Another feature is its extensive non-tertiary education network throughout the world; more than half of the 320,000 pupils attending its primary and secondary schools are not French nationals, and thus spread French influence abroad.

While only 88 of 3,000 MOOCs are of French origin, 220 million people – 3% of the world’s population – speak French daily, representing a large market, says the report.

On the global downside, French higher education institutions do badly in international rankings, and its split system of universities-grandes écoles and universities- public research organisations are a source of fragmentation. There is a lack of trained staff and strategy within institutions to deal with internationalisation, says the report.

Aims for the future

Charles and Delpech say France must adopt an ambitious strategic approach based on clarifying and prioritising its aims for the internationalisation of higher education. Rather than focusing on numbers of foreign students, this should define the reasons why France wants to attract them.

The authors compare systems in other countries including Australia, the UK and Germany, and present four potential, sometimes overlapping objectives for France. These are:
  • • To attract talented students and researchers to boost a qualified workforce;
  • • To improve the quality of higher education;
  • • To provide a source of export revenue for the economy and self-finance for higher education institutions; and
  • • To be a strategic instrument for influence and cooperation in the developing world.
They conclude that France must combine educational quality with fairness: “France’s ambition would be to use internationalisation as a lever to improve the quality of higher education and research.

“However, the specific characteristics of the French system – the geographical integration of the incoming mobility flows, principally from Africa; its position as an outsider in the global market because of its language – speak in favour of combining quality with fairness.”

No decrease in public funding

The report says that promoting internationalisation is expensive and, in a tight budgetary situation, charging foreign students is often seen as a way to increase funding for higher education institutions because there is at present no differentiation in university fees no matter where students are from.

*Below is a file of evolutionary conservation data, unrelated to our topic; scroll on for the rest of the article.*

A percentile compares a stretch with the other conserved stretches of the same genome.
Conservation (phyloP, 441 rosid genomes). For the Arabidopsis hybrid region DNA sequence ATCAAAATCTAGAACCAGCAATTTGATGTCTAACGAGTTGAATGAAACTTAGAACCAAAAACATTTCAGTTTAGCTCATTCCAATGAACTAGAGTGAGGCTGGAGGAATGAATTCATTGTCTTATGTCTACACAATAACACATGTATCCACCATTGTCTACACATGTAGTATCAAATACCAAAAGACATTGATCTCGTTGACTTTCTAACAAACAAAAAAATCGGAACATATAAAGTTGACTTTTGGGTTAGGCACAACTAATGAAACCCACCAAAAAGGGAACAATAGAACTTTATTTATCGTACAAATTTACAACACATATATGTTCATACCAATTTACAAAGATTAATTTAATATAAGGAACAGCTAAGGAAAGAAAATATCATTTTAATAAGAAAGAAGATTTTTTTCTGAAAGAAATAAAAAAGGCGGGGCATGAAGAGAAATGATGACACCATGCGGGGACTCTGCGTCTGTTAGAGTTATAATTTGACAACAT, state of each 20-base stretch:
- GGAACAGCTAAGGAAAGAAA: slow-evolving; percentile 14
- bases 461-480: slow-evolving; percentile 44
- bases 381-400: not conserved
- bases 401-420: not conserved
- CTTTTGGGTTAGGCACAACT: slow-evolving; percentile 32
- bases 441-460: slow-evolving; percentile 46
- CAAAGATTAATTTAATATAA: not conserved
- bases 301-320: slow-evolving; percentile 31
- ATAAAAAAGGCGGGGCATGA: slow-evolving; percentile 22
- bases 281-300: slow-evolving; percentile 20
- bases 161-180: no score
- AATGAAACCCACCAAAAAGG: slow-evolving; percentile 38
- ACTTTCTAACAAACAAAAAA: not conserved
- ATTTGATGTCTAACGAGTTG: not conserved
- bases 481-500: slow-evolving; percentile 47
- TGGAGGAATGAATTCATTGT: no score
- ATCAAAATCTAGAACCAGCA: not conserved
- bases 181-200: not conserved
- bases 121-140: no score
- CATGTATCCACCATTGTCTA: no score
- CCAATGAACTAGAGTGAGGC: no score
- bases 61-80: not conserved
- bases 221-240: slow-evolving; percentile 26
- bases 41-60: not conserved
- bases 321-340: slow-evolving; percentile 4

But while the writers support the principle of charging non-EU students with the full cost of their studies, except doctoral students who would be exempt, it specifies the fees “must be targeted and serve an ambitious investment plan for the quality of higher education and research”.

They estimate their proposed reform could raise about €850 million (US$940 million), calculated on 102,000 students paying an average €11,101 in annual tuition fees. But they stress that the extra finance should not lead to a cut in public funding.

“This pricing principle must not mean a corresponding decrease in public spending, but must serve one purpose: development of an inclusive internationalisation to enhance the quality of French higher education.”

This investment is crucial to countering the negative effects of introducing the charges, expected to lead to a fall in the present high proportion of non-EU students in the short and medium term, says the report.

Five year plan

The report puts forward a five-year reform plan to ensure fairness and quality, and to reinforce the attractiveness of France’s higher education under a full-fees system.

Measures for fairness entail a “significant readjustment of scholarship policies” in favour of disadvantaged students. The report suggests 30,000 additional grants could be provided in the form of tuition fee exemptions, targeting the French-speaking world, particularly Africa. The estimated cost would be about €440 million a year.

Because international students paying fees would have higher expectations, other services would need developing such as digital education and transnational education. The report estimates at least €1,000 for each international student would need to be allocated to implement such initiatives as French language classes and advice services for accommodation and employment. Such a system would cost about €280 million annually.

Three measures would be introduced to ensure attractiveness. The first would be a €50 million annual allocation to export French programmes and institutions abroad, together with a special unit to promote French transnational education with a €2.5 million budget.

Second would be development of digital education for the French-speaking world, with new funding of about €70 million a year. Third would be a policy to attract and recruit new foreign students, aimed at targeted countries, with the objective of France remaining the leading non-English language destination for international students. Funding for this would amount to €7.5 million a year.

An English-language summary of the report is given in the France Stratégie La Note d’Analyse No 23.